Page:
Chancellor Angela Merkel arrives for an EU summit in
Brussels on Wednesday, June 29, 2016. European Union leaders
are meeting without Britain for the first time since the
British referendum to rethink their bloc and keep it from
disintegrating after Britain’s unprecedented vote to
BRUSSELS — EU
leaders met Wednesday without Britain for the first time to
rethink their shaken union, make it more relevant to citizens and
keep it from disintegrating after Britain's unprecedented vote to
leave — but conflicting visions of Europe's future are
complicating the high-stakes summit.
Minister David Cameron left Brussels on Tuesday night without any
clear divorce plan, fending off pressure for a quick exit and
punting the complex departure negotiations to his successor.
nominations opened Wednesday for a new Conservative leader to
replace him after his devastating political miscalculation in
calling last week's referendum.
fate in Europe uncertain, the 27 remaining presidents, chancellors
and prime ministers meeting in Brussels are focusing Wednesday on
what to do about the rest of the continent. There's a widespread
sense that the post-war project to foster peace via trade has
become a bureaucratic, undemocratic behemoth with little meaning
for its 500 million citizens.
"We all need
to wake up and smell the coffee," Lithuanian President Dalia
"We have to
show that Europe brings a real added value that can be felt by our
fellow citizens," Belgian's Prime Minister Charles Michel
They all seem to
agree that something must change after frustrations built up to
the point that Britain quit, but disagree about how. The initial
EU founding nations in the west lean toward a tighter, closer
union while newer nations in the east want to keep more control
with national governments — notably of their borders.
countries are now facing calls, especially from the nationalist
far right, for referendums on quitting the bloc. Popular French
far-right leader Marine Le Pen pressed unpopular President
Francois Hollande in a weekend meeting for such a vote in France,
but his government has rejected the idea.
The 27 remaining
EU members are especially divided over how to deal with migration,
a major issue in Britain's vote last week. Central European
nations led by Hungary refuse to accept imposed EU refugee quotas,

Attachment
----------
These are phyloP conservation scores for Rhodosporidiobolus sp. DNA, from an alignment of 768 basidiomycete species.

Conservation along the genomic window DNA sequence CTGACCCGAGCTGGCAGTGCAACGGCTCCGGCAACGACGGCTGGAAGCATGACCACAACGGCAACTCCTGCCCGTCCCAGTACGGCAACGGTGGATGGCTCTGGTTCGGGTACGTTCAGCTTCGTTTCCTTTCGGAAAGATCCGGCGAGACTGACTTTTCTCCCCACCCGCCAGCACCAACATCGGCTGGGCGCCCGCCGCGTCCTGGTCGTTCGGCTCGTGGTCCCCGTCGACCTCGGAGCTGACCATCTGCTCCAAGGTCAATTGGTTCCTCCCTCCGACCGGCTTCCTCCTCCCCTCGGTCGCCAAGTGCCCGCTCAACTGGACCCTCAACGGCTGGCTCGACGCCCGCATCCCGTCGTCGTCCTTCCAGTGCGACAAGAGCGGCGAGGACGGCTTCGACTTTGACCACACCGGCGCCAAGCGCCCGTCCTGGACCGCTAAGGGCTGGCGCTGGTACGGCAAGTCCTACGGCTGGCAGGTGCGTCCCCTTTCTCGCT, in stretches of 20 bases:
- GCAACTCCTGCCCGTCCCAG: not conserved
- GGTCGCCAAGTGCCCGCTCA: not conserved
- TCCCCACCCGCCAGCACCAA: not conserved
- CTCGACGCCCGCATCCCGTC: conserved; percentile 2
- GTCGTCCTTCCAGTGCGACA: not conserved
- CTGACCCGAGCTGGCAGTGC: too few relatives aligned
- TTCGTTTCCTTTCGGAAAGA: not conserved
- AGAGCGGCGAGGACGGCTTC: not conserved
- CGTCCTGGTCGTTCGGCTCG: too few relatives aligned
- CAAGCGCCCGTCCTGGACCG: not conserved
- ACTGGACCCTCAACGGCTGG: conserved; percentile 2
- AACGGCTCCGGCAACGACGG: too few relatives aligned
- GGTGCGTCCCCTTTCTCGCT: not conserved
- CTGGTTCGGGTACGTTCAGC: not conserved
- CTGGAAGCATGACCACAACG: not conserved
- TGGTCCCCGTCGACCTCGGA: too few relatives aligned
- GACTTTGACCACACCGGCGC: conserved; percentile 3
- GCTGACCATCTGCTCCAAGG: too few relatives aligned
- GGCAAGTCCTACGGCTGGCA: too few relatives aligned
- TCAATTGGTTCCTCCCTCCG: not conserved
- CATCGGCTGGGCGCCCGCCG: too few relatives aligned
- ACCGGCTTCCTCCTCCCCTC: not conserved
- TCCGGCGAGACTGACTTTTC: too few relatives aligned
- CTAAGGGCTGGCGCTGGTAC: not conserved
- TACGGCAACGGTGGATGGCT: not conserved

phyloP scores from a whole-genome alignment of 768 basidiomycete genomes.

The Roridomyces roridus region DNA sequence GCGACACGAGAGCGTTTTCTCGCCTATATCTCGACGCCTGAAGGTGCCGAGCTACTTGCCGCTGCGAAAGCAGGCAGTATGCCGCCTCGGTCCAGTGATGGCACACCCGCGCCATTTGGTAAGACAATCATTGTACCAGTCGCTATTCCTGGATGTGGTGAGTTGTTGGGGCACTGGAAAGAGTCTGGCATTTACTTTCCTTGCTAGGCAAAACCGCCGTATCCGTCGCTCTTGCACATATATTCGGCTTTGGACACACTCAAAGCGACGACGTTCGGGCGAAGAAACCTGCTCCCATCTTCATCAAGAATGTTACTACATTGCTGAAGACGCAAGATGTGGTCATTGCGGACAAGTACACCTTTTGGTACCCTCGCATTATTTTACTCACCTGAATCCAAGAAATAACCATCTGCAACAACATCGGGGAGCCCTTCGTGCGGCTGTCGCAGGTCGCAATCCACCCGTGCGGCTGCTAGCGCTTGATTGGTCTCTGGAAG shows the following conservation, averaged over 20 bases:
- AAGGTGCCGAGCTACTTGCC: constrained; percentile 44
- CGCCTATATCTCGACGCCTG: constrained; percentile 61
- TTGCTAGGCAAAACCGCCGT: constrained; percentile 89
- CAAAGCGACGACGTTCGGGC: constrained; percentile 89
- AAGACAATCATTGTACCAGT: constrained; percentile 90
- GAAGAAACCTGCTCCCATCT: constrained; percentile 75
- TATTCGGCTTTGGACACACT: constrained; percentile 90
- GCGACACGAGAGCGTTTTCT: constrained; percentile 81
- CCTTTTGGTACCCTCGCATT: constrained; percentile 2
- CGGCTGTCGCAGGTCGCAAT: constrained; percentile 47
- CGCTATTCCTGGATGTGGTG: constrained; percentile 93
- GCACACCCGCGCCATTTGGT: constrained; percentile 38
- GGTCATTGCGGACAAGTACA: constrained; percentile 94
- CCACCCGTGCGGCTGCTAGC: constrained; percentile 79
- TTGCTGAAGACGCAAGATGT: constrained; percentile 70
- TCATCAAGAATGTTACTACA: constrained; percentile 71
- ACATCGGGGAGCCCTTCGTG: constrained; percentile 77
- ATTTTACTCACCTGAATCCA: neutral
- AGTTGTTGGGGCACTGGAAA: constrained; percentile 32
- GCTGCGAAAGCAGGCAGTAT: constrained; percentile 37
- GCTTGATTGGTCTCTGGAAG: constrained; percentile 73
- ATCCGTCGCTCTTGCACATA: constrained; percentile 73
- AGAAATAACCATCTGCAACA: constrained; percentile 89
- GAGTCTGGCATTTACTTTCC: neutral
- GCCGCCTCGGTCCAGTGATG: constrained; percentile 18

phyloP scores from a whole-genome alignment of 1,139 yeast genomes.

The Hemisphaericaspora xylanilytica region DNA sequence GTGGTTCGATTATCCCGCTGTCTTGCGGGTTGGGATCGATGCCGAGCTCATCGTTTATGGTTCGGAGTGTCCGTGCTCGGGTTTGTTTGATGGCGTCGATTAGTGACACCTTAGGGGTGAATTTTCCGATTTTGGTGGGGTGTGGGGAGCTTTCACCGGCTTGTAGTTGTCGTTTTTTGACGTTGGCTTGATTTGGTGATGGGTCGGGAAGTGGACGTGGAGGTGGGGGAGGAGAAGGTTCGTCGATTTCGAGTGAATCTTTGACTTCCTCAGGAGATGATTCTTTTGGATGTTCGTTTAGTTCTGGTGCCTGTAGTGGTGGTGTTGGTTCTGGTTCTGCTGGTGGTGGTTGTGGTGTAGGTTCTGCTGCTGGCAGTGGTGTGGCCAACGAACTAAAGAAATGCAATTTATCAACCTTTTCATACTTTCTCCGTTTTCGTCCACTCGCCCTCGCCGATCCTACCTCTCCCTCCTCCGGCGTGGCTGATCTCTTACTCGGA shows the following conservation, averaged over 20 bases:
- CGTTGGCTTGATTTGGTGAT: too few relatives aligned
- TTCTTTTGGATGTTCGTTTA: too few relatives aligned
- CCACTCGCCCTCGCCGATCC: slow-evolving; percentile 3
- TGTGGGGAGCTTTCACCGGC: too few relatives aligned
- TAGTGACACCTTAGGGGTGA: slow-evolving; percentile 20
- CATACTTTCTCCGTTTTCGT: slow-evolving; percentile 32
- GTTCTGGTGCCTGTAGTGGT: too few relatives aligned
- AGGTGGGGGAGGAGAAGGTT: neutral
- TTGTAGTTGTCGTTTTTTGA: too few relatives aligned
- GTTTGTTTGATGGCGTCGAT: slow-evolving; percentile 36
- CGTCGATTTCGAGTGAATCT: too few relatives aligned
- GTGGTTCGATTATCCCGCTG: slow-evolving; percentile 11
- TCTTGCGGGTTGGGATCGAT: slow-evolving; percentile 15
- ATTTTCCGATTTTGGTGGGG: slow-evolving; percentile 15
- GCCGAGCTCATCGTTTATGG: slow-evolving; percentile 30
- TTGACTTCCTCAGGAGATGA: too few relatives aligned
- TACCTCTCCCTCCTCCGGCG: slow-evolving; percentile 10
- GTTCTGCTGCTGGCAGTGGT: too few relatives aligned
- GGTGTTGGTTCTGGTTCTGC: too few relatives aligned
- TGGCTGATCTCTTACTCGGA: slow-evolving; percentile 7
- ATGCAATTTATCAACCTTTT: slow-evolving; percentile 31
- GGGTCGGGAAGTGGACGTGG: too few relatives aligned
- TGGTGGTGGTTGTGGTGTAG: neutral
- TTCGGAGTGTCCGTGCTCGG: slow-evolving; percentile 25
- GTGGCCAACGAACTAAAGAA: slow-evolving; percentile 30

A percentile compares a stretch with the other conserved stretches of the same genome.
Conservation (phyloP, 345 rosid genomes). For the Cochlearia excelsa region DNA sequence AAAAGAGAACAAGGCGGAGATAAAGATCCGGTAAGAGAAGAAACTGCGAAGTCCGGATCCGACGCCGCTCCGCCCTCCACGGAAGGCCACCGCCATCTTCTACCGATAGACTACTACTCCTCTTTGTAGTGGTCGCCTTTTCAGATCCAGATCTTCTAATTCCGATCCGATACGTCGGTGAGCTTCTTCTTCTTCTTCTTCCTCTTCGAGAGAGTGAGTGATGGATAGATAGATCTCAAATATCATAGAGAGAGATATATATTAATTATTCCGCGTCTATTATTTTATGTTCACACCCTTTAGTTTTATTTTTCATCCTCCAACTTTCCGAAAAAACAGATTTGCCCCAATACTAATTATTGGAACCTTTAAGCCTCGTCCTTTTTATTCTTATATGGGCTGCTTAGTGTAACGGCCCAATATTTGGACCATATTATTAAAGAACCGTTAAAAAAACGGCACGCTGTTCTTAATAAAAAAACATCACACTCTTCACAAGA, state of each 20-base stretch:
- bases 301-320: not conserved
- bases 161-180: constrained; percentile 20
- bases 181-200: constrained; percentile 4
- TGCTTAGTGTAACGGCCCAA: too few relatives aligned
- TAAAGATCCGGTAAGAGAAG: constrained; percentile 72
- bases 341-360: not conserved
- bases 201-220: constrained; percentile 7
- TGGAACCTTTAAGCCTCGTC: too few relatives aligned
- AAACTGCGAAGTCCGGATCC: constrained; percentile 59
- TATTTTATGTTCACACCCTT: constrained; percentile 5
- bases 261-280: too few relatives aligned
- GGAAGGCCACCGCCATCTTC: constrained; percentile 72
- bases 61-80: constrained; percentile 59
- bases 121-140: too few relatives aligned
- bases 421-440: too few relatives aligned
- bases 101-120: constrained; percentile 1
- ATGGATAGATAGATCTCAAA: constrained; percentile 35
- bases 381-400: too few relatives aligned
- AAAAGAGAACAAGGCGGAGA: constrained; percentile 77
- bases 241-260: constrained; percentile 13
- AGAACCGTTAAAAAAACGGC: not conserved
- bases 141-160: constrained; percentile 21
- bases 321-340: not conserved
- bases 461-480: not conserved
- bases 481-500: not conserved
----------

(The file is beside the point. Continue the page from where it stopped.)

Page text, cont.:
and countries further north have all tightened border controls in
response to the arrival of more than 1 million migrants last year.
Britain is more
concerned about EU immigration, since its strong economy draws
hundreds of thousands of workers from other EU nations.
departure will also shift the balance of power within the EU,
handing more weight to Germany's Merkel and emboldening eastern
countries such as Poland that want a greater voice in the EU. The
bloc depends on consensus, so has long relied on trade-offs and
compromise between countries with very different approaches to
what they want out of Europe.
The shock British
vote has roiled markets and had impact on Europe and beyond, and
overshadowed all the discussions Wednesday in Brussels, because it
will rob the EU of its richest financial market, biggest military
power and a diplomatic giant.
It could also
prompt an unraveling of the UK.
Minister Nicola Sturgeon met Wednesday in Brussels with European
Parliament President Martin Schulz and is meeting later with the
leader of the EU executive, Commission President Jean-Claude
Juncker. Scottish voters overwhelmingly chose to remain in the
European Union but were drowned out by English voters. Sturgeon
has indicated there may be a new referendum on Scottish
"It was a
good opportunity for me to set out Scotland's position and
Scotland's desire to remain within the European Union and to
protect our relationship with the European Union," Sturgeon
said after meeting Schulz, but added, "I don't underestimate
the challenges that lie ahead for us seeking to find a path."
Britain's turmoil, Luxembourg Prime Minister Xavier Bettel said,
"With a disunited United Kingdom, we need a united Europe
more than ever."
nominations opened Wednesday to replace Cameron as leader of the
Conservative Party, with Work and Pensions Secretary Stephen Crabb
the first official contender. Former London Mayor Boris Johnson
and Home Secretary Theresa May are also expected to run.
night's summit dinner, EU leaders rejected Cameron's pleas for
favorable conditions for Britain once it leaves, insisting there
would be no cherry-picking of advantageous trade conditions
without respecting the free movement of people.
suggestions that Cameron's successor might not start the formal EU
withdrawal process because of the financial turmoil prompted by
the vote and wide confusion about how to extract a country from
"I see no
way to reverse it," Merkel said. She said this is not the
time for "wishful thinking."